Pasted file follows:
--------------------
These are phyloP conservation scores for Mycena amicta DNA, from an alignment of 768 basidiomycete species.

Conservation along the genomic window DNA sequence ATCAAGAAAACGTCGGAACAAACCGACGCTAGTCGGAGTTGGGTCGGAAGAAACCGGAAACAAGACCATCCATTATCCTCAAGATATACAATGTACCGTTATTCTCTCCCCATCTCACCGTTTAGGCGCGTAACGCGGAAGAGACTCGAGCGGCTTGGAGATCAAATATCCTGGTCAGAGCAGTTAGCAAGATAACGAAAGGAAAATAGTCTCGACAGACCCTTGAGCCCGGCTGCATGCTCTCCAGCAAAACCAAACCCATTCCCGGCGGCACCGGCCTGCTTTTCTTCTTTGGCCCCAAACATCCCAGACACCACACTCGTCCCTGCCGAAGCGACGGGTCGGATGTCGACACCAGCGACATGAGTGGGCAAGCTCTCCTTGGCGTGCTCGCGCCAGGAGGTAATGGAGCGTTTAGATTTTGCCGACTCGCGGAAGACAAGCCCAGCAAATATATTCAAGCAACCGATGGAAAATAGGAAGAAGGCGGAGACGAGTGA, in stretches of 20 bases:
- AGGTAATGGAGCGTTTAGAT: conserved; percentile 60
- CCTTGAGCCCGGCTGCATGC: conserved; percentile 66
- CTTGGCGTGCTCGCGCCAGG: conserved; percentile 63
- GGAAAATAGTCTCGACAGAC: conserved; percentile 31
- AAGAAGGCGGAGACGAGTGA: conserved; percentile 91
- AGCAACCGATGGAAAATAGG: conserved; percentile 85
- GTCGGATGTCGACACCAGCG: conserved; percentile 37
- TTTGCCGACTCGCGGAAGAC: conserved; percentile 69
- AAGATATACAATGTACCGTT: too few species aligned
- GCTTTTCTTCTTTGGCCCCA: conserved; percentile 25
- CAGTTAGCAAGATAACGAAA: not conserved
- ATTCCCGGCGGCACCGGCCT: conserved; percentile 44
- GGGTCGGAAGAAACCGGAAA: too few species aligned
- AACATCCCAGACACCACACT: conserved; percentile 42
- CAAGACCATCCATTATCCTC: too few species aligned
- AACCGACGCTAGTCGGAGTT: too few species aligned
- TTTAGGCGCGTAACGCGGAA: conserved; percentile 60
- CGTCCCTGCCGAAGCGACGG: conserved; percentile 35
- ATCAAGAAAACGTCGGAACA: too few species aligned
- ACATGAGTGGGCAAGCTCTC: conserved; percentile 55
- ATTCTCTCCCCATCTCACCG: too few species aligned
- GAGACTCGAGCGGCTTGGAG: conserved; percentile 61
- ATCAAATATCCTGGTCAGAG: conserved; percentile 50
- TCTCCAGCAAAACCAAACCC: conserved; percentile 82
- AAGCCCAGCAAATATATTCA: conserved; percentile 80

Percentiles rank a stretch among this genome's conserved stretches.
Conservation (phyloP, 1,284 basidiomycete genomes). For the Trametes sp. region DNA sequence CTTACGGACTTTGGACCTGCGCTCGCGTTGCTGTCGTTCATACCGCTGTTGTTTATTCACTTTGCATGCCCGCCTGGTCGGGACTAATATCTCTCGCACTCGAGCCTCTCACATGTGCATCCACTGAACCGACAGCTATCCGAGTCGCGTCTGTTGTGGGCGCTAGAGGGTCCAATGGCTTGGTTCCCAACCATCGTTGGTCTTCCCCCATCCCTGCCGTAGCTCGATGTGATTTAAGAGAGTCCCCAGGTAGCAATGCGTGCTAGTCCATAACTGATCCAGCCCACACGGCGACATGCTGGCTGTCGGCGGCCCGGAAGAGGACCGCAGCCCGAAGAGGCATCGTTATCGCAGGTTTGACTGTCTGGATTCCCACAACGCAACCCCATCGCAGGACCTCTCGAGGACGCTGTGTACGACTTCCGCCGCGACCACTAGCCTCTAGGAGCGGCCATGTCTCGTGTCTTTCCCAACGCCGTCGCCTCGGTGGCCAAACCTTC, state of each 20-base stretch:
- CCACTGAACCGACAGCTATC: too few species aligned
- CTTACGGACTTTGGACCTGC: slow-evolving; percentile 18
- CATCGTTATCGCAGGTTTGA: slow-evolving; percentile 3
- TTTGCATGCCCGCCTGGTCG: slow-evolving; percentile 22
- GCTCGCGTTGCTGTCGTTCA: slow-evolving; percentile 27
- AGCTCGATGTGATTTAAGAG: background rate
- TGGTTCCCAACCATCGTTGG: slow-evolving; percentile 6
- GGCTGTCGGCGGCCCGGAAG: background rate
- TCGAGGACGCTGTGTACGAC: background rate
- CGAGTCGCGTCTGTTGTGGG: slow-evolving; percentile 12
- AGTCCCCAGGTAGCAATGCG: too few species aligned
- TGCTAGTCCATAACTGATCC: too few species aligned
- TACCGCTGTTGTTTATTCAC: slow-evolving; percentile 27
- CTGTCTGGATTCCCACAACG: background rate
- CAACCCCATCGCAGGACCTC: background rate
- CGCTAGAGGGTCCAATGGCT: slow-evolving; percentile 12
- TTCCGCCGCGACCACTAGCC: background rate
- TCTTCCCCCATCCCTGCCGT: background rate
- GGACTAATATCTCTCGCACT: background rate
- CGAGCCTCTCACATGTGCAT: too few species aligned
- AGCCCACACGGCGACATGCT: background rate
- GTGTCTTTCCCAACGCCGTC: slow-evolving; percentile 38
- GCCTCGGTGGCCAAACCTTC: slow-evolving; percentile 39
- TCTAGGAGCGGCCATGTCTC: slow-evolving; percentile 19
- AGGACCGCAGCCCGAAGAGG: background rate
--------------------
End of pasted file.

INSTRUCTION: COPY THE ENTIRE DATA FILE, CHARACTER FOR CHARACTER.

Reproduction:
These are phyloP conservation scores for Mycena amicta DNA, from an alignment of 768 basidiomycete species.

Conservation along the genomic window DNA sequence ATCAAGAAAACGTCGGAACAAACCGACGCTAGTCGGAGTTGGGTCGGAAGAAACCGGAAACAAGACCATCCATTATCCTCAAGATATACAATGTACCGTTATTCTCTCCCCATCTCACCGTTTAGGCGCGTAACGCGGAAGAGACTCGAGCGGCTTGGAGATCAAATATCCTGGTCAGAGCAGTTAGCAAGATAACGAAAGGAAAATAGTCTCGACAGACCCTTGAGCCCGGCTGCATGCTCTCCAGCAAAACCAAACCCATTCCCGGCGGCACCGGCCTGCTTTTCTTCTTTGGCCCCAAACATCCCAGACACCACACTCGTCCCTGCCGAAGCGACGGGTCGGATGTCGACACCAGCGACATGAGTGGGCAAGCTCTCCTTGGCGTGCTCGCGCCAGGAGGTAATGGAGCGTTTAGATTTTGCCGACTCGCGGAAGACAAGCCCAGCAAATATATTCAAGCAACCGATGGAAAATAGGAAGAAGGCGGAGACGAGTGA, in stretches of 20 bases:
- AGGTAATGGAGCGTTTAGAT: conserved; percentile 60
- CCTTGAGCCCGGCTGCATGC: conserved; percentile 66
- CTTGGCGTGCTCGCGCCAGG: conserved; percentile 63
- GGAAAATAGTCTCGACAGAC: conserved; percentile 31
- AAGAAGGCGGAGACGAGTGA: conserved; percentile 91
- AGCAACCGATGGAAAATAGG: conserved; percentile 85
- GTCGGATGTCGACACCAGCG: conserved; percentile 37
- TTTGCCGACTCGCGGAAGAC: conserved; percentile 69
- AAGATATACAATGTACCGTT: too few species aligned
- GCTTTTCTTCTTTGGCCCCA: conserved; percentile 25
- CAGTTAGCAAGATAACGAAA: not conserved
- ATTCCCGGCGGCACCGGCCT: conserved; percentile 44
- GGGTCGGAAGAAACCGGAAA: too few species aligned
- AACATCCCAGACACCACACT: conserved; percentile 42
- CAAGACCATCCATTATCCTC: too few species aligned
- AACCGACGCTAGTCGGAGTT: too few species aligned
- TTTAGGCGCGTAACGCGGAA: conserved; percentile 60
- CGTCCCTGCCGAAGCGACGG: conserved; percentile 35
- ATCAAGAAAACGTCGGAACA: too few species aligned
- ACATGAGTGGGCAAGCTCTC: conserved; percentile 55
- ATTCTCTCCCCATCTCACCG: too few species aligned
- GAGACTCGAGCGGCTTGGAG: conserved; percentile 61
- ATCAAATATCCTGGTCAGAG: conserved; percentile 50
- TCTCCAGCAAAACCAAACCC: conserved; percentile 82
- AAGCCCAGCAAATATATTCA: conserved; percentile 80

Percentiles rank a stretch among this genome's conserved stretches.
Conservation (phyloP, 1,284 basidiomycete genomes). For the Trametes sp. region DNA sequence CTTACGGACTTTGGACCTGCGCTCGCGTTGCTGTCGTTCATACCGCTGTTGTTTATTCACTTTGCATGCCCGCCTGGTCGGGACTAATATCTCTCGCACTCGAGCCTCTCACATGTGCATCCACTGAACCGACAGCTATCCGAGTCGCGTCTGTTGTGGGCGCTAGAGGGTCCAATGGCTTGGTTCCCAACCATCGTTGGTCTTCCCCCATCCCTGCCGTAGCTCGATGTGATTTAAGAGAGTCCCCAGGTAGCAATGCGTGCTAGTCCATAACTGATCCAGCCCACACGGCGACATGCTGGCTGTCGGCGGCCCGGAAGAGGACCGCAGCCCGAAGAGGCATCGTTATCGCAGGTTTGACTGTCTGGATTCCCACAACGCAACCCCATCGCAGGACCTCTCGAGGACGCTGTGTACGACTTCCGCCGCGACCACTAGCCTCTAGGAGCGGCCATGTCTCGTGTCTTTCCCAACGCCGTCGCCTCGGTGGCCAAACCTTC, state of each 20-base stretch:
- CCACTGAACCGACAGCTATC: too few species aligned
- CTTACGGACTTTGGACCTGC: slow-evolving; percentile 18
- CATCGTTATCGCAGGTTTGA: slow-evolving; percentile 3
- TTTGCATGCCCGCCTGGTCG: slow-evolving; percentile 22
- GCTCGCGTTGCTGTCGTTCA: slow-evolving; percentile 27
- AGCTCGATGTGATTTAAGAG: background rate
- TGGTTCCCAACCATCGTTGG: slow-evolving; percentile 6
- GGCTGTCGGCGGCCCGGAAG: background rate
- TCGAGGACGCTGTGTACGAC: background rate
- CGAGTCGCGTCTGTTGTGGG: slow-evolving; percentile 12
- AGTCCCCAGGTAGCAATGCG: too few species aligned
- TGCTAGTCCATAACTGATCC: too few species aligned
- TACCGCTGTTGTTTATTCAC: slow-evolving; percentile 27
- CTGTCTGGATTCCCACAACG: background rate
- CAACCCCATCGCAGGACCTC: background rate
- CGCTAGAGGGTCCAATGGCT: slow-evolving; percentile 12
- TTCCGCCGCGACCACTAGCC: background rate
- TCTTCCCCCATCCCTGCCGT: background rate
- GGACTAATATCTCTCGCACT: background rate
- CGAGCCTCTCACATGTGCAT: too few species aligned
- AGCCCACACGGCGACATGCT: background rate
- GTGTCTTTCCCAACGCCGTC: slow-evolving; percentile 38
- GCCTCGGTGGCCAAACCTTC: slow-evolving; percentile 39
- TCTAGGAGCGGCCATGTCTC: slow-evolving; percentile 19
- AGGACCGCAGCCCGAAGAGG: background rate